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On the Use of Reason in connection with RELIGION.

THERE is an argument'which has been often

triumphantly urged by the Roman Catholic writers, and which is, indeed, fo fpecious and imposing, so apparently just in its principle, and extenfive in its consequences, that I do not wonder it should be regarded as the pillar and ground of their faith. If, say they, the truth and necessity of a divine Revelation be admitted, it cannot be doubted but it is equally necessary that the true sense of that revelation should by some means be ascertained. Now common sense and daily experience fully evince, that the majority of mankind are wholly incompetent to enter into any such discussions; and also, that the opinions of private Individuals, who may be fupposed best qualified to form a right judgment, are so opposite and discordant, that there is not the most distant probability that the genuine doctrines of christianity should ever be established on a firm and solid foundation, except there exists some common standard of religious truth, to which it may be lawful for all men to appeal, in cases of doubt and difficulty, and to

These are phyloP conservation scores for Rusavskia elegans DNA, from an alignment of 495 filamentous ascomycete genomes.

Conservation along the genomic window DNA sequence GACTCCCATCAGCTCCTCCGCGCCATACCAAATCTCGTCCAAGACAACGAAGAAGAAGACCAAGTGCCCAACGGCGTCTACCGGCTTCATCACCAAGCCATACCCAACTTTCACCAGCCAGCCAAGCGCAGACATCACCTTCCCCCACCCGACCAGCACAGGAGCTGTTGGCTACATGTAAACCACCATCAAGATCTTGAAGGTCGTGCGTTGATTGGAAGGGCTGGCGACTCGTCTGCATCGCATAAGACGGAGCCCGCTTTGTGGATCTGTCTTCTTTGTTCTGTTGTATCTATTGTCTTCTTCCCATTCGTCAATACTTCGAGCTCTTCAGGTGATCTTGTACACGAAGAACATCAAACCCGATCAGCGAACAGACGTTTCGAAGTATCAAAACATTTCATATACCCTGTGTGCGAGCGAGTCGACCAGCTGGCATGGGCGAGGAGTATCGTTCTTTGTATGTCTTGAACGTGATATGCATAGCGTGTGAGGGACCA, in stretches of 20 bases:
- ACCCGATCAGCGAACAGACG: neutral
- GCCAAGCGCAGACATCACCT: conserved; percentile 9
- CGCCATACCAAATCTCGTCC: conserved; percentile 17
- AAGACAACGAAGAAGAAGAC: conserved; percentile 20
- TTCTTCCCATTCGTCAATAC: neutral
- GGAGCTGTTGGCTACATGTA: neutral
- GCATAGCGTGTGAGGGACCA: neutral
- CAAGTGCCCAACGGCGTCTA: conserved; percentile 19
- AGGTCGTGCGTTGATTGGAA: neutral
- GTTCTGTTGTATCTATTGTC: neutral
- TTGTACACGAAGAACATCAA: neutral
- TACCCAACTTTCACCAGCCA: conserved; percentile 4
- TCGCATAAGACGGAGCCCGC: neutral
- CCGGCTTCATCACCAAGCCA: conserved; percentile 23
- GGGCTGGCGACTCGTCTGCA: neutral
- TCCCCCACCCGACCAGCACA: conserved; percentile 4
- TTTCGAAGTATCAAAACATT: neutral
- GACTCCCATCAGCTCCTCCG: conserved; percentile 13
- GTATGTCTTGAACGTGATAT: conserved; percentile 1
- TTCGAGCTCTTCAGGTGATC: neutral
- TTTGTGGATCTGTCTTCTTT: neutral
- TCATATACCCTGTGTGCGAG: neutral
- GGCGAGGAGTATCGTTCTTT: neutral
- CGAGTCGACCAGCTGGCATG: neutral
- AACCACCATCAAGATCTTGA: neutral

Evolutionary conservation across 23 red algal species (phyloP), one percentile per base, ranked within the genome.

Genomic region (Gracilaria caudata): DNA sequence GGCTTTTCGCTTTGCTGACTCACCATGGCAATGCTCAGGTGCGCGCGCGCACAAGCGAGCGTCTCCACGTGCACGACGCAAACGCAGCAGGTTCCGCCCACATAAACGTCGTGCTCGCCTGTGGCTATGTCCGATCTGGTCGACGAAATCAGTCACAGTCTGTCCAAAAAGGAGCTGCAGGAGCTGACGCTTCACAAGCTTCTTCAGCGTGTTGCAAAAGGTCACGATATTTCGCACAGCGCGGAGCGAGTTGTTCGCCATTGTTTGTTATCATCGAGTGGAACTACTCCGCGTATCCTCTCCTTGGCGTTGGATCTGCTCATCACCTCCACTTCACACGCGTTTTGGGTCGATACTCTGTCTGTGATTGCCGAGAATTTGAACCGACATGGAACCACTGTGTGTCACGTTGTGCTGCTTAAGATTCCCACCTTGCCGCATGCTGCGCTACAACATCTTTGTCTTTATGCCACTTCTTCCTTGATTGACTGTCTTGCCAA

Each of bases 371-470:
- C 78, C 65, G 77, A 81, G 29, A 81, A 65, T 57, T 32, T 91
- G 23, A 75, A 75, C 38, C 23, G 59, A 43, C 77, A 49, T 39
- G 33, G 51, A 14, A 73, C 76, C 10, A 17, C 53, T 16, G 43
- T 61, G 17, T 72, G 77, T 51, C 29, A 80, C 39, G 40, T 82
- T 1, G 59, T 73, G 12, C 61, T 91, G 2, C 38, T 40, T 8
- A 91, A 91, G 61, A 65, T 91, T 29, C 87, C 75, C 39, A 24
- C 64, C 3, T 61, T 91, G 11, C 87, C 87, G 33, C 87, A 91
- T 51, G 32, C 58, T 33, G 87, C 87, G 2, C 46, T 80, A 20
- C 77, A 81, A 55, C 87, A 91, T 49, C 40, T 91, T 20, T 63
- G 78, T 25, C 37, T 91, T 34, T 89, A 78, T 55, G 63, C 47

which they shall be indispensably obliged to submit: and where shall we find that standard but in the decisions of the Universal Church! which is under the immediate guidance of the Holy Spirit which is founded upon a rock, against which the gates of Hell shall never prevail! whose voice is the voice of God, against which it is folly, presumption, and impiety for any particular member of that holy and mystical body to oppofe his own fallible reasonings and un. authorized opinions. This is the faint outline of that grand argument upon which the Romanists always profess their readiness to rest the whole controversy between them and the Protestants

; and this is the argument which the advocates for Protestantism in general practice every artifice to evade, and of which they seem to be often staggered and confounded by the force ; and I do not in the least wonder that this Thould be the case. For many successive centuries this maxim had been regarded as sacred and incontrovertible; and when the Protestants, therefore, first found themselves under the necessity of calling it in question, they avoided giving any greater shock to their own prejudices, as well as those of their antagonists, than they were by the pressure of the occasion led, or rather driven to do; and therefore they contented them selves with denying the infallibility of the Church but they still admitted that the Church migh juftly claim authority in controversies of faith ; R